Barcelona coach Pep Guardiola has agreed a one-year contract extension that will keep him at the Nou Camp until 2011.
The future of the all-conquering Catalan coach, who won six trophies with Barcelona last term, has been the subject of intense speculation but, on Wednesday, club officials revealed he had extended his contract beyond the end of the season.
Guardiola's new deal will tie him to the Spanish, European and world champions until the end of the 2010-11 season, although the agreement will not be signed until after this summer's presidential elections.
"Nowhere am I going to be better than I am here,'' said Guardiola, who as a player and former captain with Barca represented the club between 1990-2001 and won six league titles, the European Cup and two Copa del Reys among a host of other trophies.
Guardiola did concede, though, that there was likely to be a time limit for his tenure in charge of the club. "I know that sooner or later I will cease to be coach of Barca and I have to enjoy the time I'm here to the maximum,'' he added.
"A coach of Barca can't be here for life just because I think you have to sign for short periods during which the coach has to earn things, with the players, with the fans.
"I wanted to see if that was happening, if I had the support of the players, the board. I feel strong enough to carry on. I don't want to be here for what we've done but for what we must do now.''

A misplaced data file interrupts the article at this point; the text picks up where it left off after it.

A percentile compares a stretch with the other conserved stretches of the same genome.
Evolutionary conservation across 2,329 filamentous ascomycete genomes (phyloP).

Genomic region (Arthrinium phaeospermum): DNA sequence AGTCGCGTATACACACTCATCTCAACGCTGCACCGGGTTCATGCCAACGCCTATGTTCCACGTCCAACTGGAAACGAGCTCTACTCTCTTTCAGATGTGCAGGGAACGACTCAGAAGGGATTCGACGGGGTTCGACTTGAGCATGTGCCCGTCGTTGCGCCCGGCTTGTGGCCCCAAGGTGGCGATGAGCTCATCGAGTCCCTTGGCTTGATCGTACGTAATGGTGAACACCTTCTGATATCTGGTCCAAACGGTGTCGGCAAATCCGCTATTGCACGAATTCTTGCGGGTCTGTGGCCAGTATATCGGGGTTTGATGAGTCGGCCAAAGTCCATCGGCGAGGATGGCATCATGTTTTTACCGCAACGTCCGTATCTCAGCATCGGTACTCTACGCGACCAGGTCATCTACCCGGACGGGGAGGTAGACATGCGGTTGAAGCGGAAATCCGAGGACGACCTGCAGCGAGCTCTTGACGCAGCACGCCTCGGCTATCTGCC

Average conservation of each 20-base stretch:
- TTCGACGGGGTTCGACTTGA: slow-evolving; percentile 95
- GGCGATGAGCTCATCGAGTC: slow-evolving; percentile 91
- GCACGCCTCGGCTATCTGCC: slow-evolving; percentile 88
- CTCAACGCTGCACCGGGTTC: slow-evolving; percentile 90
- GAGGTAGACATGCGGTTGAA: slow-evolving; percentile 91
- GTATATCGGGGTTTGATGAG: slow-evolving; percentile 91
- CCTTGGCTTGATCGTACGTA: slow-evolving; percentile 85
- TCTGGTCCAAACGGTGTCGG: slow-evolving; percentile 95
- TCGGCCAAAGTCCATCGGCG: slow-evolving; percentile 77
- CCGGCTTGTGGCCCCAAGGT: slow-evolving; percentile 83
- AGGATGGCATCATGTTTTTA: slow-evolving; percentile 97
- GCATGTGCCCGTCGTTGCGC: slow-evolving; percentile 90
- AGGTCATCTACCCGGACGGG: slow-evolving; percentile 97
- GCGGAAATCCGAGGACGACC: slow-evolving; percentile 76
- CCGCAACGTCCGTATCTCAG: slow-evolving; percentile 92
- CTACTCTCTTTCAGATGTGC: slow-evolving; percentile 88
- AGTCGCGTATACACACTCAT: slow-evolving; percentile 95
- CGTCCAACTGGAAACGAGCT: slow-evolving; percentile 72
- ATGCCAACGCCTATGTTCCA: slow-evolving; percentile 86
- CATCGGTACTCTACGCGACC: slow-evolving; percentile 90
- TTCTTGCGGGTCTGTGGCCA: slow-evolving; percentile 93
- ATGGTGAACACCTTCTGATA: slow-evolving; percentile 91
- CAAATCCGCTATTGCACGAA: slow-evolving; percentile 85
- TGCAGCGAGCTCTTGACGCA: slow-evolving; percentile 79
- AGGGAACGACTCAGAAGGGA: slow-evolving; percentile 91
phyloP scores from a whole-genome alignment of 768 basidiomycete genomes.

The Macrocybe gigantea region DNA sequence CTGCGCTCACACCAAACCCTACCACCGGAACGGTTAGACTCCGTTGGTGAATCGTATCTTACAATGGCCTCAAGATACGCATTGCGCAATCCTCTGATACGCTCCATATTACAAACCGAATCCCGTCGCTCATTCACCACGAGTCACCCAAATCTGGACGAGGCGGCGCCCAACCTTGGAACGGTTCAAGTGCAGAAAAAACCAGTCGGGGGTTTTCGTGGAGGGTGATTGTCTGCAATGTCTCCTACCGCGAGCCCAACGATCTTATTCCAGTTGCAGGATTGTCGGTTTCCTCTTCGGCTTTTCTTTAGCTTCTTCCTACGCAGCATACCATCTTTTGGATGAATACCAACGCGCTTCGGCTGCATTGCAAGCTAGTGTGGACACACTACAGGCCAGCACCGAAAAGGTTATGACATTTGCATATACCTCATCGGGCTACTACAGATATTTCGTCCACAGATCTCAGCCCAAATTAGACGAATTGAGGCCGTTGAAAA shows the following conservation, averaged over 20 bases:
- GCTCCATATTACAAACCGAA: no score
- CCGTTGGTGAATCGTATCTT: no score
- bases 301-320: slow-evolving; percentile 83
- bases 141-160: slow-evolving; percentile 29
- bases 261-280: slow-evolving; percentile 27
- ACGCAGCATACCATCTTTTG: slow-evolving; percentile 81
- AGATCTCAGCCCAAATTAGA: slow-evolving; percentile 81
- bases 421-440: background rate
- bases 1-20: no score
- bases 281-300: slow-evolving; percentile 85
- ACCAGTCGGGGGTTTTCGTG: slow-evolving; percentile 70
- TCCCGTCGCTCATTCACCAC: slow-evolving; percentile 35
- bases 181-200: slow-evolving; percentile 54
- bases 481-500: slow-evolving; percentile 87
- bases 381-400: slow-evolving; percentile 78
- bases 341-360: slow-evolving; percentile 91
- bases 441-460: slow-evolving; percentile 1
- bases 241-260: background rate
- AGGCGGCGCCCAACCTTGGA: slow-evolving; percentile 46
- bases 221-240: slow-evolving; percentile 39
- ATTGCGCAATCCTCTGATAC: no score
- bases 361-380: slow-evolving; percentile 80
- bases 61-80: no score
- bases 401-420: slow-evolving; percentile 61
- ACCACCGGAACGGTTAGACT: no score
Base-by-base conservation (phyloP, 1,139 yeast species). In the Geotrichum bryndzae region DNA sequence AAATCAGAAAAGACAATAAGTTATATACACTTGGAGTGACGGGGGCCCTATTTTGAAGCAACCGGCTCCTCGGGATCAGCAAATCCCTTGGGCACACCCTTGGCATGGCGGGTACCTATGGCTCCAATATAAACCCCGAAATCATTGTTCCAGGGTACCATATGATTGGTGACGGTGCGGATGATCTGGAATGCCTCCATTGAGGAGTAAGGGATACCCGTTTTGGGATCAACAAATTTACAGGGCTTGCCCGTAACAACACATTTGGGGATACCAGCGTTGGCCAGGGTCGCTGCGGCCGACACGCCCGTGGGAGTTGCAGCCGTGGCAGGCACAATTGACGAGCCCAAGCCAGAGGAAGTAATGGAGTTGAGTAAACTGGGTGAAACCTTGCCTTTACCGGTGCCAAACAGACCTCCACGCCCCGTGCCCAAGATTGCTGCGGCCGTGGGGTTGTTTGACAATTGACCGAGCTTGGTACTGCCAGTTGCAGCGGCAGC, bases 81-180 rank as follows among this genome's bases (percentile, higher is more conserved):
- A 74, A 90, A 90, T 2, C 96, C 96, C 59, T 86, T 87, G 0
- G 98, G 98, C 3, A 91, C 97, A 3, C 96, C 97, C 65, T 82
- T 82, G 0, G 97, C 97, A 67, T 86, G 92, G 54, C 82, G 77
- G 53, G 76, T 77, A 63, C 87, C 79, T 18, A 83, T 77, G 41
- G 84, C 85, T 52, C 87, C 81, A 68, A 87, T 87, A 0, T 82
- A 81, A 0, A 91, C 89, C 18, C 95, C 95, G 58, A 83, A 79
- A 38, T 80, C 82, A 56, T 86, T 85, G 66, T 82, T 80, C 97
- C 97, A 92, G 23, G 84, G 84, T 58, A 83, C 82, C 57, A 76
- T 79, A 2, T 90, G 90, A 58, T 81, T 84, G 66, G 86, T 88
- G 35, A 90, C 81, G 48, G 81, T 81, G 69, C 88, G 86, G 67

Guardiola has been a revelation since being promoted from Barca's B team in the summer of 2008 to replace Frank Rijkaard in charge of the senior team. In his first season in charge Guardiola helped Barca become the first Spanish team ever to win the treble of Champions League, Primera Division and Copa del Rey.
Then the all-conquering Catalans added three more trophies in 2009 to cap their record-breaking year, winning the Spanish and European Super Cups last summer and then picking up the Club World Cup in December.
In total, Barca have won 67 of their 95 competitive matches under Guardiola, losing just nine times, whilst scoring an average of more than 2.4 goals per game.
Guardiola, who has recently been linked with a move to Manchester United as a possible replacement for Sir Alex Ferguson when the Scot steps down at Old Trafford, admits he would have preferred to wait until the end of the season to make any announcement about his future.
However, he felt recent events, primarily last week's Copa del Rey exit at the hands of Sevilla, had changed things. "It (cup exit) makes the weeks seem longer. It had created a situation that was already uncomfortable for everyone - we had to kill the issue,'' he said.
Barca president Joan Laporta, who said this weekend that he wanted a decision from Guardiola on his future by Easter, was delighted to secure the ongoing services of someone he believes is the top coach in the game.
"I think that it's very good news for everyone associated with Barcelona because we all wanted Pep to continue,'' Laporta said. "He doesn't like me saying it, but Pep Guardiola is the best coach in the world and we are proud to continue to have him here.''